Space Marshals 2 is a sequel to the original sci-fi wild west adventure set in the infinite frontier of space. Both the original and this sequel are excellent games, and it is quite clear that a lot of effort went into making these games nearly perfect. As with most sequels, this version has several improvements over the original that make it a good step forward, and there are no subsequent back-steps anywhere. There are few games that can boast improvement without losing something that players enjoyed about the original.
Space Marshals 2 starts off almost immediately after the events of the first game. The Space Marshals have had a bounty placed on them, so they have to escape bounty hunters by landing on a nearby planet. On that planet, the player will be guided through twenty missions, and all the main characters from the original game have been included in this sequel. Just like the preceding game, Space Marshals 2 includes the perfect balance between the Old West and Science Fiction themes. Many of the elements are clear exaggerations, but that's what makes them so fun. The game aesthetics and graphics are just as good as the original, if not better, and the clarity and bright colors will keep players enthralled and engaged.
One of the most entertaining aspects of the original game was the humor built into the plot and the dialogue, and this new version brings that sense of humor back to the player. The protagonist is slightly forgetful and goofy, which helps bring a certain sense of relaxation to the gameplay. The AI characters are often snarky and sarcastic as well, which just adds to the humor. To say that the creators of Space Marshals 2 were banking on the most popular aspects of the first game isn't a stretch at all.
The game has almost no lag or stuttering, even when played through a connected device. That's quite impressive considering the coding requirements such an achievement must have taken. The game's music is great as well, despite a lack of variety throughout. It does have that perfect balance of action and tension, so the continuity isn't a horrible choice.
Since this is a dual shooter, the game uses touchscreen controls by default, but it works well when connected to a controller. The floating touch controls are not a bad option, though, and most players will probably end up using them for the majority of the game. The buttons automatically remap when other functions are needed, and tapping the screen outside the controls brings up sneak mode. Sneaking is a vital aspect of the game since it allows players to find the perfect spot for fighting against the enemy. The game is highly detailed in this remark, giving the player access to potential sources of noise that might trigger a response from nearby enemies. When players aren't sneaking, they are in jogging or offensive mode. This mode is faster, but it also draws unwanted attention.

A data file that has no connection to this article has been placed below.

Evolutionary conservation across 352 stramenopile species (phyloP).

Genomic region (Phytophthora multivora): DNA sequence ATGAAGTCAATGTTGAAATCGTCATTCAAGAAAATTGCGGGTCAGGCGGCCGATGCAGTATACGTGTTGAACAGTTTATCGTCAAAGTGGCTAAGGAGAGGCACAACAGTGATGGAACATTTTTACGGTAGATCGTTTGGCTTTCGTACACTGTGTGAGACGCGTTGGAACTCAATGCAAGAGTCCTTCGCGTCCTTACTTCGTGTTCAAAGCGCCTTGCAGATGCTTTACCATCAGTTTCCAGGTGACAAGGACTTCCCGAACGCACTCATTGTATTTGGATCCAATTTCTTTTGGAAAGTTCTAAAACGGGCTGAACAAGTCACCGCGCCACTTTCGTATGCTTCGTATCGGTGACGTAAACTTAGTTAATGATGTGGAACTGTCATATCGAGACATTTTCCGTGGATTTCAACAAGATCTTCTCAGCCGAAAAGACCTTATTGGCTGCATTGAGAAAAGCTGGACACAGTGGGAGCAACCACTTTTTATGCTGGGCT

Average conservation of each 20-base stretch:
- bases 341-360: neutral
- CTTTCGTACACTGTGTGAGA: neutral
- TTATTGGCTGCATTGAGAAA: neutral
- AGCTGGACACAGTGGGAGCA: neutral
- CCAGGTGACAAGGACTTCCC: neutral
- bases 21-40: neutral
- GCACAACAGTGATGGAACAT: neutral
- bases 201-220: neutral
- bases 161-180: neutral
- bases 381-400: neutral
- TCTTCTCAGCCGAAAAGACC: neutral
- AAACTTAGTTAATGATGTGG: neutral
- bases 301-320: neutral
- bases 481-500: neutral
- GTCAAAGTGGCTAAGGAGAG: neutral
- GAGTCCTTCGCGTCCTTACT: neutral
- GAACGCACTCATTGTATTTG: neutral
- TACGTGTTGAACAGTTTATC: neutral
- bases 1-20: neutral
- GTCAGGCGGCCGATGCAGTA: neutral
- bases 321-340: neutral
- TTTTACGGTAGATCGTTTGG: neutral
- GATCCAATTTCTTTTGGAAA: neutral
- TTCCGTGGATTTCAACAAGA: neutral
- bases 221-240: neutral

When the hero completes levels, he is awarded with different items that can be equipped to help in battle. The player can select which of several options should be taken at the end of each level, and these items range from projectile weapons like pistols and rifles to armor and health modifiers. Throwable objects, like grenades, are also an option. A new option from the original game has been added as well, and it involves attacking in sneak mode. The option is the sleeper hold, and players can use it to sneak up and incapacitate an enemy from behind. This neutralizes the threat without using a firearm that might draw the attention of other enemies. The addition of this technique shows that the creators of the game actually understand how players enjoy the environment, and it proves they know what their players want.
The variety of the actual weapons is quite impressive as well. The style of the weapons, their potential damage ratios, and the type of ammo they take is all unique and interesting, and the game constantly changes the mission, so taking advantage of multiple weapons types is a must for survival. The game's format is basically the same as the original, but why mess with success? The player gets dropped off at the beginning of the level with their arsenal of chosen weapons, and after they have completed the level, they are picked up and taken to the next level.
One complaint about the original Space Marshals that has been corrected for Space Marshals 2 was the mission unlock system. In the original, players had to collect clues throughout each level in order to advance, and levels where players missed clues had to be completely replayed in order to find them. Space Marshals 2 does not require clues to advance, and it has replaced them with coins that can be used to purchase new items and weapons. These are unique items and weapons that can not be selected after completing a level. It costs seven of these coins to buy one such weapon or item.
Without the need to replay levels, and with constant rewards and extra items available, Space Marshals 2 is undoubtedly a superior gaming experience to its predecessor. Having to go back for clues to unlock new levels wasn't the way players wanted to advance.
Another major update to the original is that players can now continue playing a level after they have completed it. It is possible to complete a level without collecting everything or killing every enemy, and the levels are scored by comparing how often the player died with how many targets were destroyed. This is also a great way to ensure that players don't have to replay levels in order to find missing coins or to kill targets they missed.
Space Marshals 2 is a perfect update to the original. The creators took the best aspects of that first game and blended them with several amazing ideas for improvement, and it produced an exceptional product.